The misfit in the so-called .44 lineup was and still is the .44 WCF, aka .44-40 Marlin, Remington or Colt Lightning Magazine Rifle (CLMR) that started out as .427 inch plus/minus and has not changed, albeit some rifle and handgun manufacturers offer barrels that measure closer to .429 and/or .430 inch in spite of the .424- to .427-inch bullet diameter in post-World War II Remington and Winchester, respectively, factory loads. Either way, Colt .44 S&W Special and .44 WCF barrels measure .427 inch, and Colt chambers for the latter cylinders will normally not accept a loaded round with a bullet diameter larger than .428 inch.
Smith & Wesson barrels for the .44 Remington Magnum and .44 S&W Special measure .429 inch, albeit bullet diameters vary from .429 to .430 inch in most factory loads. As a rule then, all so-called .44-caliber revolver bullets are roughly .43s.
Finally, to add a bit more confusion to the legacy of the .44s, most percussion revolvers of the Civil War period up until the advent of self-contained cartridges were .45 caliber that were commonly referred to as .44s that fired a .451-inch round or conical lead ball. Since there weren’t any real .44s in the first place, no one seemed to care.
Next up are the .38 calibers, of which there have been none since the 1870s that featured outside lubricated bullets measuring on average .378 to .380 inch. After 1905 or thereabouts, the .38 Long Colt outside-lubricated bullet became an inside-lubricated bullet that measured the same as the inside case neck diameter, .357 inch. With one exception, all .38s have been .35s or, if you prefer, .357 calibers ever since. The exception is the .38 Smith & Wesson, aka Police Special, with a bullet diameter of .360 inch. Some scribes have written that the .38 S&W can be fired in .38 Special revolvers, but the former is tapered and a bit too fat to fit in the latter.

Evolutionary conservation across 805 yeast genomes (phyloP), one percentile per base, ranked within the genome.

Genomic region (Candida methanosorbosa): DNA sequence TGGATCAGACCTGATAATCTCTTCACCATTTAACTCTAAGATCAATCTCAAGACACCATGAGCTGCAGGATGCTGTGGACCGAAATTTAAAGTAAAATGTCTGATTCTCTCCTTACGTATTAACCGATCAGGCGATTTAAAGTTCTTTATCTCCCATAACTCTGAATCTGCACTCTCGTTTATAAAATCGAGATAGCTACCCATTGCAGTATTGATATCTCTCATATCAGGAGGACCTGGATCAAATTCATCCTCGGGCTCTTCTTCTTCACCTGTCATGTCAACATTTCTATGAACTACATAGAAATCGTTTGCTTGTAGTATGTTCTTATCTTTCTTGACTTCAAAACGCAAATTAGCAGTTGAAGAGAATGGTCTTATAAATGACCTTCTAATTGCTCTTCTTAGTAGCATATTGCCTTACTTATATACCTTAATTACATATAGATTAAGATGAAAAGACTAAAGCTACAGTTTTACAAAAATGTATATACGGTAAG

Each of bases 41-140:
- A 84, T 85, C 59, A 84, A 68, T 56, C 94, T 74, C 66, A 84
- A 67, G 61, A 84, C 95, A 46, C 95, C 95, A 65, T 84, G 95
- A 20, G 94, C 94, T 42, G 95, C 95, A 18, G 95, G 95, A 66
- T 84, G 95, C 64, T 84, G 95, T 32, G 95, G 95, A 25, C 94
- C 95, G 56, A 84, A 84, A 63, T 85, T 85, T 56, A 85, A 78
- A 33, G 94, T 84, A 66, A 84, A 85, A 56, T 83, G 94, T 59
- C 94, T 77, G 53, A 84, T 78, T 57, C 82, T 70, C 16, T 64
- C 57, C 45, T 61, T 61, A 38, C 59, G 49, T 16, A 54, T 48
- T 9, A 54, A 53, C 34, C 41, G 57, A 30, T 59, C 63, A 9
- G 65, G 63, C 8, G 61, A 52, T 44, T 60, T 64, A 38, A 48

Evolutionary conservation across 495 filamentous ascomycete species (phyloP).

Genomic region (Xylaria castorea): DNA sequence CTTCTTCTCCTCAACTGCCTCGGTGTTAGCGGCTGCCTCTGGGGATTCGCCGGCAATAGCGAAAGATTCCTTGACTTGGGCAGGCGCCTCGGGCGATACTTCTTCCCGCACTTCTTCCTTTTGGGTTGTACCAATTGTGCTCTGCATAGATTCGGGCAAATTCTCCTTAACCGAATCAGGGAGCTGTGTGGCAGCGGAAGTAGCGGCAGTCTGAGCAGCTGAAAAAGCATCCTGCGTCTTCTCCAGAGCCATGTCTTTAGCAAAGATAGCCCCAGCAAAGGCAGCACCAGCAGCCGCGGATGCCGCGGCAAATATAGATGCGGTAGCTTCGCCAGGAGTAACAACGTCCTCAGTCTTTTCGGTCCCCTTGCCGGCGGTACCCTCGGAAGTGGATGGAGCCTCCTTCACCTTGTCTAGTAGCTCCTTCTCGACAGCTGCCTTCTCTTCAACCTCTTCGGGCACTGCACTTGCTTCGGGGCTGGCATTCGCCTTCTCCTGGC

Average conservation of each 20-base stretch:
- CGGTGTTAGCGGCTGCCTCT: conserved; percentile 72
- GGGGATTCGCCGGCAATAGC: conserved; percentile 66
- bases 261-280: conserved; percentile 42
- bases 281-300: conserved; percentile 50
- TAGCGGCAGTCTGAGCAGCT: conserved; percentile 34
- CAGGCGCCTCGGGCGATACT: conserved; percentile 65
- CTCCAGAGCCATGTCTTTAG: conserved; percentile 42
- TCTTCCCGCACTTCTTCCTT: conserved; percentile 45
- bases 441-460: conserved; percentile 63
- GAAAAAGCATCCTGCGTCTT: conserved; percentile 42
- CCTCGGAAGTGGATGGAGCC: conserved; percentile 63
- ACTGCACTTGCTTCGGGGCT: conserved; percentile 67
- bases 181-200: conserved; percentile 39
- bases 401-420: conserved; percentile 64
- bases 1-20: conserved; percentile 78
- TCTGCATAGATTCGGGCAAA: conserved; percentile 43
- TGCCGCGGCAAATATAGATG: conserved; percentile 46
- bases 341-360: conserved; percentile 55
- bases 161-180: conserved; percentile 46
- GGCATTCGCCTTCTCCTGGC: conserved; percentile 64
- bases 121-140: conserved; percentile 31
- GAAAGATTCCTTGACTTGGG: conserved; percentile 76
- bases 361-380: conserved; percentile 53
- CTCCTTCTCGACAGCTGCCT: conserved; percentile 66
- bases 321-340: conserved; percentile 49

Oddly enough, the only cartridge that has been on the books as a .38 since the late 1800s – and is still called a .38 but is actually a .40 caliber – is everybody’s favorite, the .38 WCF, aka .38-40 Marlin, Remington and CLMR. The “oddly” part is that I received a letter a number of years ago from Harold McCallum, the well-known Winchester rifle collector, that stated Winchester did not use the powder charge number, e.g., .38-40, until long after World War II, even though everybody else did and seemed to be confused by powder charges and bullet diameters. No one seems to know why it was called a .38 but have no reservations about guessing why it was apparently mislabeled on purpose. Is that an oxymoron?